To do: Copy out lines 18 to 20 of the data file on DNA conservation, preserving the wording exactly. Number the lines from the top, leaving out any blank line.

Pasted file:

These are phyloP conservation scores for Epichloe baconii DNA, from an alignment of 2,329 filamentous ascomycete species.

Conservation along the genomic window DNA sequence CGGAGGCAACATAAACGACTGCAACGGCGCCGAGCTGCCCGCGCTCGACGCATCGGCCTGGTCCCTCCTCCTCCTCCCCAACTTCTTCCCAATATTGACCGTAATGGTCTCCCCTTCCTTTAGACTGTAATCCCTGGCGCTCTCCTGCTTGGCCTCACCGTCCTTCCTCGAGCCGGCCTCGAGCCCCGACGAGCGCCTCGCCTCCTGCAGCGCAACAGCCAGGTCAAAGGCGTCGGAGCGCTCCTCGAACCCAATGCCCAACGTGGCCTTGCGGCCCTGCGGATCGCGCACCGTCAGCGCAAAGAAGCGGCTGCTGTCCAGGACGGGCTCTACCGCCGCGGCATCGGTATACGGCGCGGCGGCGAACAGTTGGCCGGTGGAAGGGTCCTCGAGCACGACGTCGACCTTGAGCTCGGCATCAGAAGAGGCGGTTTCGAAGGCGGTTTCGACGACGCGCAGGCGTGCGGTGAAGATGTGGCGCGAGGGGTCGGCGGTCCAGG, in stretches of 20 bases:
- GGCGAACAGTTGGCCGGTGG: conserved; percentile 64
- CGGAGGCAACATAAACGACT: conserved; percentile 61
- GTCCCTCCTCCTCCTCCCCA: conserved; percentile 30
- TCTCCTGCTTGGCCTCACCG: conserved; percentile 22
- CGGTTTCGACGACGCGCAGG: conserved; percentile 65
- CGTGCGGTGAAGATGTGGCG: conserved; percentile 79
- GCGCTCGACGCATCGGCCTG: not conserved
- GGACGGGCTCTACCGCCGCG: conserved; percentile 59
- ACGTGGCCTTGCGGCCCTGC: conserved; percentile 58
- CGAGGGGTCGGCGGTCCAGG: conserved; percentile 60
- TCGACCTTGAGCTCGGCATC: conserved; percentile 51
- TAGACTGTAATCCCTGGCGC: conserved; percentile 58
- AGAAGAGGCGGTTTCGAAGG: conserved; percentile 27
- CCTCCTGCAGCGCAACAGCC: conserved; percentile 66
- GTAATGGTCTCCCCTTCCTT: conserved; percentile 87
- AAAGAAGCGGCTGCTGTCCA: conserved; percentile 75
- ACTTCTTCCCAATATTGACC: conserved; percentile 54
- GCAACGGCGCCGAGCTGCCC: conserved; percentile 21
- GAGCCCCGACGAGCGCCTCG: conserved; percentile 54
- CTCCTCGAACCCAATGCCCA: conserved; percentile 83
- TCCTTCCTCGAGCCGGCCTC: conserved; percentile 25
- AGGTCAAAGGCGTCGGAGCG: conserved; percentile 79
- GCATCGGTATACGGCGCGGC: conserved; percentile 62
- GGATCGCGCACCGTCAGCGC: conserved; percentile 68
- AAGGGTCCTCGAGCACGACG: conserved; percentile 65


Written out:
- AAAGAAGCGGCTGCTGTCCA: conserved; percentile 75
- ACTTCTTCCCAATATTGACC: conserved; percentile 54
- GCAACGGCGCCGAGCTGCCC: conserved; percentile 21